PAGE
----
The Last Days of New Paris
by China Miéville
Let’s just get to the heart of weird, with the man who invented a genre he called “the New Weird,” China Miéville. The Last Days of New Paris posits that in 1941, a surrealist bomb detonated in Nazi-occupied Paris. The horrific, disturbing, and yes, surreal images of those paintings were made real. In 1950, the war drags on and New Paris, as it is called, is under a new attack, as the Nazis have unsurprisingly made contact with Hell and managed to import demons to aid in their fight. Thibault is a soldier fighting for the surrealists, trying to keep track of the manifs, which is to say, those manifestations from the art. “Of those many manifs mentioned in the narrative, there are, I’m sure, many I’ve failed to identify. If I understand it correctly, it’s in the nature of the S-Blast that the great bulk of its results are random or manifest the work of unknown artists–by which in Surrealist fashion, I mean people.” So, yes, people are weird. The book is both illustrated and annotated. Miéville is consistently brilliant and weird in equal measure. This is clearly the best book about surrealist art brought to life to fight in WWII ever written.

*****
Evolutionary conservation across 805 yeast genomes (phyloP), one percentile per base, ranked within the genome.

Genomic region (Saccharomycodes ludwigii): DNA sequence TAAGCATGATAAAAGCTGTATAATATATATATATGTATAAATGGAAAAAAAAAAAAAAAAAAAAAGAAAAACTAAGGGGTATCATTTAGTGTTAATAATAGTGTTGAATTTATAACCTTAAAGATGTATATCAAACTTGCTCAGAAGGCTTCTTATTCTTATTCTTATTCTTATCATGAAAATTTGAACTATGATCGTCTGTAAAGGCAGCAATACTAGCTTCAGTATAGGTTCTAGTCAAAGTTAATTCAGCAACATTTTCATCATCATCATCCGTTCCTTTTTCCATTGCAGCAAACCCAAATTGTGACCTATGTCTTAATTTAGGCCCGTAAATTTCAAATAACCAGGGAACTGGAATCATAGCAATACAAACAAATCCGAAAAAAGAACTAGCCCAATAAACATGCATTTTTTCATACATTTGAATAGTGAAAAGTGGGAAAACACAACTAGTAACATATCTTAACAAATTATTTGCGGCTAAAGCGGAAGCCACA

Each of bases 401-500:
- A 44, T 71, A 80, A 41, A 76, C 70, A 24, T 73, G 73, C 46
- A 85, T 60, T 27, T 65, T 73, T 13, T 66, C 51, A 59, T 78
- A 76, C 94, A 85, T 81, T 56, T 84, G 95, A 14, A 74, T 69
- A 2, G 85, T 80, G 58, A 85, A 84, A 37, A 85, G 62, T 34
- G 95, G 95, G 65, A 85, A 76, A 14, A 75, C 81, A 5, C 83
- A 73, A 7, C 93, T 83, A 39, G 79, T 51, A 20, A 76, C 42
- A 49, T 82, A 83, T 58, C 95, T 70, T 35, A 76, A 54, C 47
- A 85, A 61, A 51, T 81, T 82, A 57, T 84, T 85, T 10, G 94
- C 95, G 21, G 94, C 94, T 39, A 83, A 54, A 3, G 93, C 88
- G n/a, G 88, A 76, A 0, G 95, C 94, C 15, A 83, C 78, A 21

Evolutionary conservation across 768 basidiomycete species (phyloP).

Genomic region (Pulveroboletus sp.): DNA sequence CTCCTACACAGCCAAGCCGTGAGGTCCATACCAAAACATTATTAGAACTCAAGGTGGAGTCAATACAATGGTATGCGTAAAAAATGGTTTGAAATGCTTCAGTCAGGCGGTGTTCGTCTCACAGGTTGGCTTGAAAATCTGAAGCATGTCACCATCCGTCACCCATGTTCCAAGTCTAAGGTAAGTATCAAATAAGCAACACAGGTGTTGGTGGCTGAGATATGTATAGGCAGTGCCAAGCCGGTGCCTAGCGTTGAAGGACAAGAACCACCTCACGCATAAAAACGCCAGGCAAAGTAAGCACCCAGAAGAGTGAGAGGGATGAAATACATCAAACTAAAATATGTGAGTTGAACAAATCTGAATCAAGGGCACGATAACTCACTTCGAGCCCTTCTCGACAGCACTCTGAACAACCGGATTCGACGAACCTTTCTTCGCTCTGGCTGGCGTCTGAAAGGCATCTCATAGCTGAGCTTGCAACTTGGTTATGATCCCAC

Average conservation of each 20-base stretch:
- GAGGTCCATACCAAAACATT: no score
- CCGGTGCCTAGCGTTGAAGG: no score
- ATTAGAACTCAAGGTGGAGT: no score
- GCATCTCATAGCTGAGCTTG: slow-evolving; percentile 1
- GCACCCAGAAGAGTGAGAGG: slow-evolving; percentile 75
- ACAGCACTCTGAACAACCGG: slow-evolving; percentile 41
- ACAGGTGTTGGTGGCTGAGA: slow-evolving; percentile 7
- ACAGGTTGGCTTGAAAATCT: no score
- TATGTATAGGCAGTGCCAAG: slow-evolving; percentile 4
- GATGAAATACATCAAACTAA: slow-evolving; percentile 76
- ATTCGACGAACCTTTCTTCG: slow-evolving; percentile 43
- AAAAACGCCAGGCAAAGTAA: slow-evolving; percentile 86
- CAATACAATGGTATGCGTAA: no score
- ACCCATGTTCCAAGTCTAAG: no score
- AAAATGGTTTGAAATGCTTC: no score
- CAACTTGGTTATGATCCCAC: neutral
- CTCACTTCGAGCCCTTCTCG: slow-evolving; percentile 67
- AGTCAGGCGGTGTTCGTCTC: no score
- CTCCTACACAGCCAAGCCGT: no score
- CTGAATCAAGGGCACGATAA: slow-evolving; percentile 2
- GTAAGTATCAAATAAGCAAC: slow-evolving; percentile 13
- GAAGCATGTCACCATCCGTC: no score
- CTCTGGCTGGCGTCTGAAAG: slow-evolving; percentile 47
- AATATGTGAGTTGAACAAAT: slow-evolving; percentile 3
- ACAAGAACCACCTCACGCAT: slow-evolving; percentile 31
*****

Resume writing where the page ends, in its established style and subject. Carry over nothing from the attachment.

Where the Time Goes
by Jeffrey E. Barlough
The potential in fantasy literature for the weird is great, but the realization is low. We can thank Jeffrey E. Barlough, then, for his utterly unique Western Lights novels. They all stand alone, though they partake of the same backdrop — a sort of Victorian London plopped down in the American West and mid-west, sans gunpowder, but with mastodons, wooly mammoths and giant sloths roaming the hills. The latest entry, Where the Time Goes finds Dr. Hugh Callender returning home to Dithering in the Lingonshire, to investigate the monster in Eldritch’s Cupboard, if indeed it even exists. The charm of Barlough’s work is that he writes as if he’s living in the world he has created with a lovely and enjoyably jolly faux-Victorian prose. He also loves his characters so much that you cannot help but feel the same. He creates real tension and when he dials up the creep factor, he can make your skin crawl with the merest suggestion. This is the ninth book in the series, so if you want to catch up while you wait for this one, there are plenty to read. Order is unimportant, but these books are an important reminder that the human imagination has no bounds. They also remind us that there is art in literature that simply cannot be experienced in any other way.